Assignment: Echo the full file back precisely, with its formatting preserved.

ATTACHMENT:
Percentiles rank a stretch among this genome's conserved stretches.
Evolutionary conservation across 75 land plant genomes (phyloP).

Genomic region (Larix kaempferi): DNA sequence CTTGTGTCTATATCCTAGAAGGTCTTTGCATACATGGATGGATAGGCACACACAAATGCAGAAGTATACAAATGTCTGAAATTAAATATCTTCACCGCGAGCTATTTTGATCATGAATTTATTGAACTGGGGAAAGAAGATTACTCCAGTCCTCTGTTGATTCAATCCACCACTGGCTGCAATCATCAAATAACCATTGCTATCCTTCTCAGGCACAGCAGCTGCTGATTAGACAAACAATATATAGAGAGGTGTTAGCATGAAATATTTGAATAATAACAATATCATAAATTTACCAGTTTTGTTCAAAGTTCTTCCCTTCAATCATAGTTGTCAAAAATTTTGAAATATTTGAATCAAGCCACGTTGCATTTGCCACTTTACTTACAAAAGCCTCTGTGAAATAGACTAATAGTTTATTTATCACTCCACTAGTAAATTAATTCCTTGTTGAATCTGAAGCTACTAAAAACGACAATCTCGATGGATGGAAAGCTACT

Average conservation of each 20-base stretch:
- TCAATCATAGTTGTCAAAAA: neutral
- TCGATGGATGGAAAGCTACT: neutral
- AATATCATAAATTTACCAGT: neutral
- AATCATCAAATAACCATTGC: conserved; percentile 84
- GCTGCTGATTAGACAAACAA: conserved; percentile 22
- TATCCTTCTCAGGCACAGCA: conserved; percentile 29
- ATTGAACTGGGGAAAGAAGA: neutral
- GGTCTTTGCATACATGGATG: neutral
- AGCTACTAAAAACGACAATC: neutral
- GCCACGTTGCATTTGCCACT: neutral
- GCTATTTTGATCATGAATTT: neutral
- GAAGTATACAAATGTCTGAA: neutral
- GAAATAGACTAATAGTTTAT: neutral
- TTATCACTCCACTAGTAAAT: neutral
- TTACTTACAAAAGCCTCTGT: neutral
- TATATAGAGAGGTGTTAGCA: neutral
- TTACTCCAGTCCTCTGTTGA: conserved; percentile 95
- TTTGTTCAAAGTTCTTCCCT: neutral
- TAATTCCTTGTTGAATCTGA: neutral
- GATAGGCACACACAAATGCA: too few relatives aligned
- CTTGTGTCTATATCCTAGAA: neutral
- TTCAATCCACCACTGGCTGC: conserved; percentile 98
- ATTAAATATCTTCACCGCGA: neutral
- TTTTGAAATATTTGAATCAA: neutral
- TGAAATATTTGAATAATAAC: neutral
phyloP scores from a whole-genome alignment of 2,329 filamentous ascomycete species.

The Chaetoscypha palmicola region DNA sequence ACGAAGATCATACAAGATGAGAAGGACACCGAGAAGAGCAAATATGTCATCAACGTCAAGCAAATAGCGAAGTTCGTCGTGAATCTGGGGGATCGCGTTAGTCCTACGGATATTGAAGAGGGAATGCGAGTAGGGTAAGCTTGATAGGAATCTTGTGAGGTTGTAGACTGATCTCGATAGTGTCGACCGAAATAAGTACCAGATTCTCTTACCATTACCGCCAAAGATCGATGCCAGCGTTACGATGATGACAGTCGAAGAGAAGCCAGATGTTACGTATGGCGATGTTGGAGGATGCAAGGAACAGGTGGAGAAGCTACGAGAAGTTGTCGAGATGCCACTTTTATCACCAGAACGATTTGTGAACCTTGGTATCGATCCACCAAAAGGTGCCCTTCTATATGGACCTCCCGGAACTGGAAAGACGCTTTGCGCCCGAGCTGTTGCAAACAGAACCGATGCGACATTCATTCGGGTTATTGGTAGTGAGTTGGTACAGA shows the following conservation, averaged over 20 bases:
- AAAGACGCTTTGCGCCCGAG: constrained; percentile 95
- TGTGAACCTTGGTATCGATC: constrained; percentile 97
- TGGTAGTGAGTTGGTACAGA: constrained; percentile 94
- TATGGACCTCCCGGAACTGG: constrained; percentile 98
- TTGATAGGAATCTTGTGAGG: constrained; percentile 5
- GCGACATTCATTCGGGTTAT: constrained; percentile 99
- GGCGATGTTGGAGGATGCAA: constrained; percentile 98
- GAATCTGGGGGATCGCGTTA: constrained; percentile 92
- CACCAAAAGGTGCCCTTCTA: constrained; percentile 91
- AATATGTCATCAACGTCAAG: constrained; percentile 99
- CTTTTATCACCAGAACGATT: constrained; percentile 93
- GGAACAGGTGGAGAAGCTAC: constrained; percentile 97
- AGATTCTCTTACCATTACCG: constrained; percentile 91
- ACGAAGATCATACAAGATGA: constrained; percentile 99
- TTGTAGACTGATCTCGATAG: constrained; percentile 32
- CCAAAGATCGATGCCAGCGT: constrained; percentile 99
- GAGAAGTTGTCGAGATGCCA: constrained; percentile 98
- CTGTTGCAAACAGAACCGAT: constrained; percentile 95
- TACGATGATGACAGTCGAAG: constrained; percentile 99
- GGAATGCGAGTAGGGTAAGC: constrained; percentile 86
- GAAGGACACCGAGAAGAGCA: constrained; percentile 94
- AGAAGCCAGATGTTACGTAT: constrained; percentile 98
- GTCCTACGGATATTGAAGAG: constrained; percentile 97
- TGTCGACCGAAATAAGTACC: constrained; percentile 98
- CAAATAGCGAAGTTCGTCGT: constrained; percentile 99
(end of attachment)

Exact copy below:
Percentiles rank a stretch among this genome's conserved stretches.
Evolutionary conservation across 75 land plant genomes (phyloP).

Genomic region (Larix kaempferi): DNA sequence CTTGTGTCTATATCCTAGAAGGTCTTTGCATACATGGATGGATAGGCACACACAAATGCAGAAGTATACAAATGTCTGAAATTAAATATCTTCACCGCGAGCTATTTTGATCATGAATTTATTGAACTGGGGAAAGAAGATTACTCCAGTCCTCTGTTGATTCAATCCACCACTGGCTGCAATCATCAAATAACCATTGCTATCCTTCTCAGGCACAGCAGCTGCTGATTAGACAAACAATATATAGAGAGGTGTTAGCATGAAATATTTGAATAATAACAATATCATAAATTTACCAGTTTTGTTCAAAGTTCTTCCCTTCAATCATAGTTGTCAAAAATTTTGAAATATTTGAATCAAGCCACGTTGCATTTGCCACTTTACTTACAAAAGCCTCTGTGAAATAGACTAATAGTTTATTTATCACTCCACTAGTAAATTAATTCCTTGTTGAATCTGAAGCTACTAAAAACGACAATCTCGATGGATGGAAAGCTACT

Average conservation of each 20-base stretch:
- TCAATCATAGTTGTCAAAAA: neutral
- TCGATGGATGGAAAGCTACT: neutral
- AATATCATAAATTTACCAGT: neutral
- AATCATCAAATAACCATTGC: conserved; percentile 84
- GCTGCTGATTAGACAAACAA: conserved; percentile 22
- TATCCTTCTCAGGCACAGCA: conserved; percentile 29
- ATTGAACTGGGGAAAGAAGA: neutral
- GGTCTTTGCATACATGGATG: neutral
- AGCTACTAAAAACGACAATC: neutral
- GCCACGTTGCATTTGCCACT: neutral
- GCTATTTTGATCATGAATTT: neutral
- GAAGTATACAAATGTCTGAA: neutral
- GAAATAGACTAATAGTTTAT: neutral
- TTATCACTCCACTAGTAAAT: neutral
- TTACTTACAAAAGCCTCTGT: neutral
- TATATAGAGAGGTGTTAGCA: neutral
- TTACTCCAGTCCTCTGTTGA: conserved; percentile 95
- TTTGTTCAAAGTTCTTCCCT: neutral
- TAATTCCTTGTTGAATCTGA: neutral
- GATAGGCACACACAAATGCA: too few relatives aligned
- CTTGTGTCTATATCCTAGAA: neutral
- TTCAATCCACCACTGGCTGC: conserved; percentile 98
- ATTAAATATCTTCACCGCGA: neutral
- TTTTGAAATATTTGAATCAA: neutral
- TGAAATATTTGAATAATAAC: neutral
phyloP scores from a whole-genome alignment of 2,329 filamentous ascomycete species.

The Chaetoscypha palmicola region DNA sequence ACGAAGATCATACAAGATGAGAAGGACACCGAGAAGAGCAAATATGTCATCAACGTCAAGCAAATAGCGAAGTTCGTCGTGAATCTGGGGGATCGCGTTAGTCCTACGGATATTGAAGAGGGAATGCGAGTAGGGTAAGCTTGATAGGAATCTTGTGAGGTTGTAGACTGATCTCGATAGTGTCGACCGAAATAAGTACCAGATTCTCTTACCATTACCGCCAAAGATCGATGCCAGCGTTACGATGATGACAGTCGAAGAGAAGCCAGATGTTACGTATGGCGATGTTGGAGGATGCAAGGAACAGGTGGAGAAGCTACGAGAAGTTGTCGAGATGCCACTTTTATCACCAGAACGATTTGTGAACCTTGGTATCGATCCACCAAAAGGTGCCCTTCTATATGGACCTCCCGGAACTGGAAAGACGCTTTGCGCCCGAGCTGTTGCAAACAGAACCGATGCGACATTCATTCGGGTTATTGGTAGTGAGTTGGTACAGA shows the following conservation, averaged over 20 bases:
- AAAGACGCTTTGCGCCCGAG: constrained; percentile 95
- TGTGAACCTTGGTATCGATC: constrained; percentile 97
- TGGTAGTGAGTTGGTACAGA: constrained; percentile 94
- TATGGACCTCCCGGAACTGG: constrained; percentile 98
- TTGATAGGAATCTTGTGAGG: constrained; percentile 5
- GCGACATTCATTCGGGTTAT: constrained; percentile 99
- GGCGATGTTGGAGGATGCAA: constrained; percentile 98
- GAATCTGGGGGATCGCGTTA: constrained; percentile 92
- CACCAAAAGGTGCCCTTCTA: constrained; percentile 91
- AATATGTCATCAACGTCAAG: constrained; percentile 99
- CTTTTATCACCAGAACGATT: constrained; percentile 93
- GGAACAGGTGGAGAAGCTAC: constrained; percentile 97
- AGATTCTCTTACCATTACCG: constrained; percentile 91
- ACGAAGATCATACAAGATGA: constrained; percentile 99
- TTGTAGACTGATCTCGATAG: constrained; percentile 32
- CCAAAGATCGATGCCAGCGT: constrained; percentile 99
- GAGAAGTTGTCGAGATGCCA: constrained; percentile 98
- CTGTTGCAAACAGAACCGAT: constrained; percentile 95
- TACGATGATGACAGTCGAAG: constrained; percentile 99
- GGAATGCGAGTAGGGTAAGC: constrained; percentile 86
- GAAGGACACCGAGAAGAGCA: constrained; percentile 94
- AGAAGCCAGATGTTACGTAT: constrained; percentile 98
- GTCCTACGGATATTGAAGAG: constrained; percentile 97
- TGTCGACCGAAATAAGTACC: constrained; percentile 98
- CAAATAGCGAAGTTCGTCGT: constrained; percentile 99